Many people find Chapter 7 to be the right solution for their circumstances because it provides them with the opportunity to start over financially. However, before filing for Chapter 7 bankruptcy, you should thoroughly assess your income and ability to repay what you owe. You should also speak with a bankruptcy attorney in Wisconsin who can help you to decide if a liquidation plan is right for you.
Typically, individuals approved for Chapter 7 lack stable income or have experienced a change in circumstances that has resulted in an inability to manage their debts. Though Chapter 7 erases debts, the tradeoff is you may have to give up certain possessions, such as your home, car or some other assets. However, once you file your petition, an automatic stay goes into effect that requires all collection activity against you like foreclosures and garnishments, to stop temporarily. However, the automatic stay does not prevent all collection attempts. For example, if you owe child support or restitution for a criminal case, you are still liable for those payments.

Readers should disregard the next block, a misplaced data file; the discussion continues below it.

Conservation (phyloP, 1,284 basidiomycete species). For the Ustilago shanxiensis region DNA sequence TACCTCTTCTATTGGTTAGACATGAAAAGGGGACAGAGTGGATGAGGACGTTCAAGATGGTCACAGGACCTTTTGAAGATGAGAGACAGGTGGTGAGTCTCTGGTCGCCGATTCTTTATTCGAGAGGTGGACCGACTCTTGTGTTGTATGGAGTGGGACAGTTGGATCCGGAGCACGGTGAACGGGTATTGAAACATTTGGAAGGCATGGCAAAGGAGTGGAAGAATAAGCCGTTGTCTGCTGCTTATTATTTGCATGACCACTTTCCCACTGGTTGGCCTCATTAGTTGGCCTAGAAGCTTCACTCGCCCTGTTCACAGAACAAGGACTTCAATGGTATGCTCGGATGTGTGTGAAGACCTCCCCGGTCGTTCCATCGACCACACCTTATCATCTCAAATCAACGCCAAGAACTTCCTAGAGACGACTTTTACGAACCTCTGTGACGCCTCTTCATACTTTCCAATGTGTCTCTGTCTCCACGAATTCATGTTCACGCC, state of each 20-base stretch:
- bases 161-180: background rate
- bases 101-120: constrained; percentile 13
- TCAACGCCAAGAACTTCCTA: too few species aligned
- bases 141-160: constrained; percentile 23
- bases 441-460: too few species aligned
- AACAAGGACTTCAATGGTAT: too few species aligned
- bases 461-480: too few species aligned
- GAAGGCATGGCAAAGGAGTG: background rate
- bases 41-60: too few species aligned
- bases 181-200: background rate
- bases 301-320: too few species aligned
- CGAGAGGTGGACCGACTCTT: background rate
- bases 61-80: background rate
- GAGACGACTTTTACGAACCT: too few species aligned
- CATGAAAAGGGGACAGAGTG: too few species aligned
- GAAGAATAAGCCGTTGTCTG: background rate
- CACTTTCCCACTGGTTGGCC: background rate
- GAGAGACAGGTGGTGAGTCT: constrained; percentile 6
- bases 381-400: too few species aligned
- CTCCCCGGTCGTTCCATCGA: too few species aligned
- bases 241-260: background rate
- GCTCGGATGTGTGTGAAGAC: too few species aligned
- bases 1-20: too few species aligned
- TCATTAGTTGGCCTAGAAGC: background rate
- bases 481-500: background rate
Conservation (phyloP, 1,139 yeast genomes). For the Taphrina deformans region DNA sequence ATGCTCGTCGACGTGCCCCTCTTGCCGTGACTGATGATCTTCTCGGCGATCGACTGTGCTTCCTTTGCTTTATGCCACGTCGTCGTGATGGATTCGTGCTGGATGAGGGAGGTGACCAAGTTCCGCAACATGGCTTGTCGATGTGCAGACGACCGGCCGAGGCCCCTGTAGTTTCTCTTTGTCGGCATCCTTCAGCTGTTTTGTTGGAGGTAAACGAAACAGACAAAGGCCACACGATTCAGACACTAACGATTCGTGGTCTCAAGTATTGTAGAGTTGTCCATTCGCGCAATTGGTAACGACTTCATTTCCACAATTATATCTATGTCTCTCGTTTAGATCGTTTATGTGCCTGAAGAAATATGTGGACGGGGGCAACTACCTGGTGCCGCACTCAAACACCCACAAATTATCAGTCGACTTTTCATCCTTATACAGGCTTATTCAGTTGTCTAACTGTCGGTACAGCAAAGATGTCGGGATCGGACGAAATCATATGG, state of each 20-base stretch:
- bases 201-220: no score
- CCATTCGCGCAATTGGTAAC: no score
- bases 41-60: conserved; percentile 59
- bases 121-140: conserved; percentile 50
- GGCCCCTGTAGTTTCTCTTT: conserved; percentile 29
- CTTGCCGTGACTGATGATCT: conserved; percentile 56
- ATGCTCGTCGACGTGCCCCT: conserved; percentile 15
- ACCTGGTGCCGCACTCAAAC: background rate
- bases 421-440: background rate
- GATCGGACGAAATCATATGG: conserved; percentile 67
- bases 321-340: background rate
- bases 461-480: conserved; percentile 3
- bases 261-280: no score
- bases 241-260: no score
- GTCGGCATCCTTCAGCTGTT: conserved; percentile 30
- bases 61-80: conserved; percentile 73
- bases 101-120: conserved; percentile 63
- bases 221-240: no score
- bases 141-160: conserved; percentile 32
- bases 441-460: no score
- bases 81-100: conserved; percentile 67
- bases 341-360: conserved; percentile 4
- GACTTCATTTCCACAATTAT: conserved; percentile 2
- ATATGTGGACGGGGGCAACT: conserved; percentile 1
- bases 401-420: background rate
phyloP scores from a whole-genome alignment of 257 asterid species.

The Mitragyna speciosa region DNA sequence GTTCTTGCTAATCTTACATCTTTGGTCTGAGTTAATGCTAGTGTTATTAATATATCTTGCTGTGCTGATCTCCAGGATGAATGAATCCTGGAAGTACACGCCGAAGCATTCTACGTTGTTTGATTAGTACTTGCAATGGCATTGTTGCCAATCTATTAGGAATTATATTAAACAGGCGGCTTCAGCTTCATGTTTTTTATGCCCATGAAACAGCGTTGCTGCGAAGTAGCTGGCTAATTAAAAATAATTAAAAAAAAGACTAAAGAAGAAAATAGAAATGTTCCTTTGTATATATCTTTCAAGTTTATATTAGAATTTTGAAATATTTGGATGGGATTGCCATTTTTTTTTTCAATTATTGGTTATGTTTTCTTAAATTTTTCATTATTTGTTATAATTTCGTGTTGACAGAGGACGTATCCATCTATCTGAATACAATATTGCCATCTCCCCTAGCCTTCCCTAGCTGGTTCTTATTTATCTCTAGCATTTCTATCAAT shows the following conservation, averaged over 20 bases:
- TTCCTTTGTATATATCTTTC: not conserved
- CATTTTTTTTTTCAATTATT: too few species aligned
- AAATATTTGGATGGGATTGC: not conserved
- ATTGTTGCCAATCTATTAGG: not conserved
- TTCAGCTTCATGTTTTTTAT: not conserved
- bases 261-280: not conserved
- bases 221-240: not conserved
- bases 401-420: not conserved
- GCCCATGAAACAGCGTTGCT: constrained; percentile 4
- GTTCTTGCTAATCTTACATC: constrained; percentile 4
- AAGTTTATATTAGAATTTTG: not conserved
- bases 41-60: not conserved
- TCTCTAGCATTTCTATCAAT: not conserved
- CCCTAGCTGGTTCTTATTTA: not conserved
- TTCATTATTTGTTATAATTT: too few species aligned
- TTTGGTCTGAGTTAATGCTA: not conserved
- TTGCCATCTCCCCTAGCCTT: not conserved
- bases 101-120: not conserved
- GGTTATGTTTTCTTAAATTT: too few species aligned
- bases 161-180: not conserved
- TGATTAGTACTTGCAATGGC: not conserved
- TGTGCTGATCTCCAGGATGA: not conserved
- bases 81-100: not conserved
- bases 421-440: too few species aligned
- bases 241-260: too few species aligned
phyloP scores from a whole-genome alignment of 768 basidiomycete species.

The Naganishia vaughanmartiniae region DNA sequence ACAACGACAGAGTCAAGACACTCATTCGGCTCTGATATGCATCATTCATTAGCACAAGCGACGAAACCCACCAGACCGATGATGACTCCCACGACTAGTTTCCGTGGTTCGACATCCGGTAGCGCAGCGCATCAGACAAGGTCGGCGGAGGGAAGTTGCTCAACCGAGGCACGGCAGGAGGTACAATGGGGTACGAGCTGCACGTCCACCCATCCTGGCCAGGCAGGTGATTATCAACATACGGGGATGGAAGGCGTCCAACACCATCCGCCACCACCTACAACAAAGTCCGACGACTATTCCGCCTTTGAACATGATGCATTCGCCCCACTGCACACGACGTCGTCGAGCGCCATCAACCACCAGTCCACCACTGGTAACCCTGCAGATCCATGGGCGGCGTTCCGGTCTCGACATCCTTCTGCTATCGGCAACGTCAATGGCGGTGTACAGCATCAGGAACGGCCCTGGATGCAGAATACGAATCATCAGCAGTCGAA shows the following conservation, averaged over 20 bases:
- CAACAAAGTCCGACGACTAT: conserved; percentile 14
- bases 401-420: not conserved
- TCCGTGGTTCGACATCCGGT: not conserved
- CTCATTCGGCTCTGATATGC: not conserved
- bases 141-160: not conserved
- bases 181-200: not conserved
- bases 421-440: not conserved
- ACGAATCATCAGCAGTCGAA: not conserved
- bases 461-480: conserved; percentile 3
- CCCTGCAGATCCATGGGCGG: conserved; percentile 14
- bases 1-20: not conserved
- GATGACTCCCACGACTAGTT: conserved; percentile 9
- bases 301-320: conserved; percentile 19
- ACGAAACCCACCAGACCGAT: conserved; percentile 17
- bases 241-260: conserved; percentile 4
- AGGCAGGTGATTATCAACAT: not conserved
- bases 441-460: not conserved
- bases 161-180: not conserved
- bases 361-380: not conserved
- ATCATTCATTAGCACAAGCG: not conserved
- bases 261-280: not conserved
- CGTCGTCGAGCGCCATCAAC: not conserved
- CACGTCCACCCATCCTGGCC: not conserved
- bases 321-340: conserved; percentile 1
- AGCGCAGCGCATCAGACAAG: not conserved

If the Wisconsin debtor’s current monthly income is more than the Wisconsin median, the debtor must take a Means Test to qualify for Chapter 7 bankruptcy. As well, individual debtors must file a Certificate of Credit Counseling and complete a Debtor Education course prior to bankruptcy filing.
The Department of Justice provides a list of these courses that have been approved for use in Wisconsin. Of note, if your debts are successfully discharged, you may be prohibited from being granted another discharge under Chapter 7 for eight years.